Biology Research project awarded NSF grant

The National Science Foundation approved a $150,000 collaborative research grant in December for the Biological Science department to continue a research project that will study hybridization among two species of topminnow fish.

SIUE Chemistry Professor David Duvernell. (Courtesy photo)

SIUE Biological Sciences Professor David Duvernell. (Courtesy photo)

Research for the project will continue this summer with experimentation and analysis split at labs in SIUE’s Science Building West and Southern Mississippi’s campus in Hattiesburg, MS. Dr. Jacob Schaefer, a former SIUE professor, now teaching at SMU, began collaborating with Duvernell on the project during Schaefer’s final year at SIUE in 2004.

“It’s nice to get this funding,” Duvernell said. “We’re very pleased to have NSF supporting the next phase of this project.” Research on a previous NSF grant was completed in 2012 and the professors have been continuing this work with limited funds in the last couple years.

Duvernell said that recent studies have shown that researchers’ view of hybridization has changed. Previously, the professor said that researchers thought hybridization could undermine the distinctive qualities that make a particular species unique.  Under the right circumstances, hybridization could actually be beneficial to a species, the professor said. Duvernell and Schaefer will study chromosome rearrangements that are a part of the genomic makeup of the two species.  The professors’ work on the subject has been published in academic journals, including Ecology of Freshwater Fish.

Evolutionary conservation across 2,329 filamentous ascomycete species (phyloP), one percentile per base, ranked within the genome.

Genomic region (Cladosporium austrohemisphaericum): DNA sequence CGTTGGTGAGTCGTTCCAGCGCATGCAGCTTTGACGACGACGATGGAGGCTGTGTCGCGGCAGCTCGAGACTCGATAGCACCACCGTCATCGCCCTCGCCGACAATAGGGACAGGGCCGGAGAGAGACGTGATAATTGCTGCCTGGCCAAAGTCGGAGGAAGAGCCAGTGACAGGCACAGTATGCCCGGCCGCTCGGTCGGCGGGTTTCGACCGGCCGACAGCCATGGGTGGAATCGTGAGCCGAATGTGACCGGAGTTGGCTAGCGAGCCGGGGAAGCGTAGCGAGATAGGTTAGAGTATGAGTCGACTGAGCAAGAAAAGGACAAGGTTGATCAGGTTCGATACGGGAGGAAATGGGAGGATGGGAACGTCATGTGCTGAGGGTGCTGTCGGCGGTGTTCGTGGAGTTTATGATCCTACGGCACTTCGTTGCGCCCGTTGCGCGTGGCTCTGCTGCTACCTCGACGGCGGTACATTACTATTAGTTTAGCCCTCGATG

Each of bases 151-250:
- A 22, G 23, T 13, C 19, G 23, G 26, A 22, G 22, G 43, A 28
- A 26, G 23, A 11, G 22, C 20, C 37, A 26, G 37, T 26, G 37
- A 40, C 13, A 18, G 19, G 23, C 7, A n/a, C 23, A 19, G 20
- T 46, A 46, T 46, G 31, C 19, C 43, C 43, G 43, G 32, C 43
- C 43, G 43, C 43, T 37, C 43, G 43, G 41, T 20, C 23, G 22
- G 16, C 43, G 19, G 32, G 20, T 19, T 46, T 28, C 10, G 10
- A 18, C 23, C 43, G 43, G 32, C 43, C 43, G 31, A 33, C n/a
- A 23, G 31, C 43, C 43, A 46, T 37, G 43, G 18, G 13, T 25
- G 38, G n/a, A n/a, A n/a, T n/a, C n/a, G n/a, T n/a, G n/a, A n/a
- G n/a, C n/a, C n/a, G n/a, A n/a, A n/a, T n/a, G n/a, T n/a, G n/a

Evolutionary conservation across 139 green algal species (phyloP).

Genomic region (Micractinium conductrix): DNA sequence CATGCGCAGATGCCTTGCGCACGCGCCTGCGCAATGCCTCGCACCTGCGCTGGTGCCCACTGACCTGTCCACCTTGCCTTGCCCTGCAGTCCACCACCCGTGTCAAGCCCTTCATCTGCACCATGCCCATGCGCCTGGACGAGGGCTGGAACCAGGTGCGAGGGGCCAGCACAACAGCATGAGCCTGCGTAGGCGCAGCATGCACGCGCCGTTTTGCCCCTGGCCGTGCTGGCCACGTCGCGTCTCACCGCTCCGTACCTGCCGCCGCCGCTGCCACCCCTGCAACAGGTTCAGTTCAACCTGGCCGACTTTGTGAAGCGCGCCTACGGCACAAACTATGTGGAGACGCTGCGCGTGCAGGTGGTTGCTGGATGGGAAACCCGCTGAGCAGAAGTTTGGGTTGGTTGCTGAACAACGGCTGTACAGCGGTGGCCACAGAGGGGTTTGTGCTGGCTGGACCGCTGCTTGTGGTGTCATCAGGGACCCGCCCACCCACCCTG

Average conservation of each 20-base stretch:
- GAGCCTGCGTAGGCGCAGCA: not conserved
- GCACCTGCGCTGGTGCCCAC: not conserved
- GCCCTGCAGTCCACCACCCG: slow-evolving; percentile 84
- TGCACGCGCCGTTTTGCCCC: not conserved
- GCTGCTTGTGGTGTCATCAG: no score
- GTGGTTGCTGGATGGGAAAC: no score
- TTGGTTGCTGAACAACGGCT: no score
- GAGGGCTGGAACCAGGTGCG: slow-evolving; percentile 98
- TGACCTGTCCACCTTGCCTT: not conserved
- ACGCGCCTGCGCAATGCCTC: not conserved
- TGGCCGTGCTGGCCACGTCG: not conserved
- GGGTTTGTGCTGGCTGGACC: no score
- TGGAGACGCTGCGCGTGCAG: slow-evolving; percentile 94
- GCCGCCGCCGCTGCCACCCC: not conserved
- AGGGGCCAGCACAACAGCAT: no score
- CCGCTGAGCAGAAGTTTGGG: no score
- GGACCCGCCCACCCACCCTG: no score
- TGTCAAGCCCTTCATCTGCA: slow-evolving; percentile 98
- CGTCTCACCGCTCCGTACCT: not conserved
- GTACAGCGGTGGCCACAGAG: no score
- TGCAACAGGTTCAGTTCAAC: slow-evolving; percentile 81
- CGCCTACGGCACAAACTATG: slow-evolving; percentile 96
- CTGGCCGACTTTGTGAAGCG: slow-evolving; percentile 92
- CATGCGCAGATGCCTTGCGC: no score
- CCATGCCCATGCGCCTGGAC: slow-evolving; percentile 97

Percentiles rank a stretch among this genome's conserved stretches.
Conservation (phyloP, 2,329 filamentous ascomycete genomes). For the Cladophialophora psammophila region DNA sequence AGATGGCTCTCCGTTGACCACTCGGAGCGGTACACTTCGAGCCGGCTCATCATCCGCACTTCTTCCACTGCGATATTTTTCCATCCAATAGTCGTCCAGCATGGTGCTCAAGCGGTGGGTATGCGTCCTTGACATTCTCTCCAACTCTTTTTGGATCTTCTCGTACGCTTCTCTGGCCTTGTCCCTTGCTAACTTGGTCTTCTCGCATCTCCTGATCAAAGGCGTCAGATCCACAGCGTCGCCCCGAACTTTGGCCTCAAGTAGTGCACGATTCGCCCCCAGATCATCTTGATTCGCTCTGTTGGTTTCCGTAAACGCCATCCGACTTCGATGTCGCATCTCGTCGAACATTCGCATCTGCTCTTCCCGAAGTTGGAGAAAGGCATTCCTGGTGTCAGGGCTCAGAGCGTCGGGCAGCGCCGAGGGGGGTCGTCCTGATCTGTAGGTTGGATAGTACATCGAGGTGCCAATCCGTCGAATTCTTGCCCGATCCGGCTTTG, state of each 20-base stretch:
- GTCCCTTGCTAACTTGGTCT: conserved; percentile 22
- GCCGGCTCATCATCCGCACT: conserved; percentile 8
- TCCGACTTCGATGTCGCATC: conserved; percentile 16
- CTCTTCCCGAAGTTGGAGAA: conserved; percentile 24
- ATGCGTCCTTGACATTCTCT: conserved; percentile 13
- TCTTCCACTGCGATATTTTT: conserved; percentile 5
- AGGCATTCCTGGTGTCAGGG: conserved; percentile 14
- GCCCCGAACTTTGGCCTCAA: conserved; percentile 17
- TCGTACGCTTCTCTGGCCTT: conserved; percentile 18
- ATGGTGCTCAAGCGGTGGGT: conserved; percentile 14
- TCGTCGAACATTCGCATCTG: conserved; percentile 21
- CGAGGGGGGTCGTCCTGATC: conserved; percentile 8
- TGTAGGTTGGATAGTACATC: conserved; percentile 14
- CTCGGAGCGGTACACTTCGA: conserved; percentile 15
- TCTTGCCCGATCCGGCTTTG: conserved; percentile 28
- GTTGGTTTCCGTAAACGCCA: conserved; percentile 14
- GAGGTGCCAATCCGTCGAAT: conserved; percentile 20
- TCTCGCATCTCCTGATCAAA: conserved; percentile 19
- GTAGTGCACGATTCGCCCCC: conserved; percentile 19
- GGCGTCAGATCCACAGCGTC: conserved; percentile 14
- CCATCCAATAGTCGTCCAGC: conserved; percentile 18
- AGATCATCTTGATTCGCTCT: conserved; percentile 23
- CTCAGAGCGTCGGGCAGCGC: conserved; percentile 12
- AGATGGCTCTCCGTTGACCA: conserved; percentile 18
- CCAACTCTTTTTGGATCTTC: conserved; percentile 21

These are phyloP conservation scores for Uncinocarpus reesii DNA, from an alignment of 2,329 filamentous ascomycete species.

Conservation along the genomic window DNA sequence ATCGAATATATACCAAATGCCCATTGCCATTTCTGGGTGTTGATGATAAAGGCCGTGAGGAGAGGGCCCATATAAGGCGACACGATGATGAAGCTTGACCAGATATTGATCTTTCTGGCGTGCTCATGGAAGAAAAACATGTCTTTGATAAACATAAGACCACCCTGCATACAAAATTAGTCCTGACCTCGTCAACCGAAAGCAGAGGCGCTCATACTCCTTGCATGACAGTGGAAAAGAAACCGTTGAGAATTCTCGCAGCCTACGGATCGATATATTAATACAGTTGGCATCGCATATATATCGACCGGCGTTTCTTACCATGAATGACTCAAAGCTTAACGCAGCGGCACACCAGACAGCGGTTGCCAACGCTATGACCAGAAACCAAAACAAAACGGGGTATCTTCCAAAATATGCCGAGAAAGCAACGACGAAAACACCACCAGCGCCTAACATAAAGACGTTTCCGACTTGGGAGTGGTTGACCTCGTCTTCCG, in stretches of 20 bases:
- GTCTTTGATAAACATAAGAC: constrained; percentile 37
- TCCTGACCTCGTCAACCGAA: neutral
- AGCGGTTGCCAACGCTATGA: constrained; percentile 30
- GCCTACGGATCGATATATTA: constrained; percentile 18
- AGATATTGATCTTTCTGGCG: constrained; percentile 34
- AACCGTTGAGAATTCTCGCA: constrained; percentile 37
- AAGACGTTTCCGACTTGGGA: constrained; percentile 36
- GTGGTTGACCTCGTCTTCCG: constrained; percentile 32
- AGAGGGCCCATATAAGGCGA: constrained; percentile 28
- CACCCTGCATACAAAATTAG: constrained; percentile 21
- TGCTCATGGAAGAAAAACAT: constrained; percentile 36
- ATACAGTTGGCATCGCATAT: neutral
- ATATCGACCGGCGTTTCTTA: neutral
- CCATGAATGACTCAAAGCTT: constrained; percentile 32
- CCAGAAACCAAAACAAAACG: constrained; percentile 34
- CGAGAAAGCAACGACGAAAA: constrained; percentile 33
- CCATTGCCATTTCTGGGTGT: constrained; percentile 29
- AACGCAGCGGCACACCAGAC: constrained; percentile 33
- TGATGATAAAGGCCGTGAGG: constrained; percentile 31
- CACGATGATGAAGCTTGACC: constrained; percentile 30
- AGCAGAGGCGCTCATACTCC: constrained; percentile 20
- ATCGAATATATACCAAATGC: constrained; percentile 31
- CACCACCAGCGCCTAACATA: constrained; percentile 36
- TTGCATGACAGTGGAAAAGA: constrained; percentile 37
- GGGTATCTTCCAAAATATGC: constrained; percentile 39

“This is not uncommon in nature for closely related species to have different numbers of chromosomes,” Duvernell said. “Those chromosomal rearrangements can lead to reproductive isolation and they can also limit recombination that can occur in those chromosomes in hybrids. Because the fish that we study do differ in number of chromosomes in interesting ways, we want to see if chromosomal rearrangements can influence how genetic exchange takes place. And we would like to use these fish as a model to see if the chromosome rearrangements that have occurred have less evidence of genetic exchange than where chromosome rearrangements have not occurred within the genomes of these fish.”

Top minnows are small, freshwater fish found in the Midwest and the South. The research will focus on three species – the blackstripe, blackspotted and broadstripe topminnows. During the three-year project Duvernell and Schaefer will travel to sites at various states in the Mississippi River basin region to collect samples.  Undergraduate and graduate students will contribute to the research and analyses at the SIUE and Southern Mississippi campuses. The professors will attempt to quantify total hybridization and introgression patterns in eight hybrid zones, identified in previous research on the species. Additionally, the professors and teams of students will conduct breeding experiments in labs.

“Chromosomal rearrangements between closely related species are quite common and nobody knows for sure exactly how important those chromosomal rearrangements are in preventing hybridization between species and preventing genetic exchange between those species,” Duvernell said. “And because these fish differ in number of chromosomes they provide us an opportunity to evaluate that question.”

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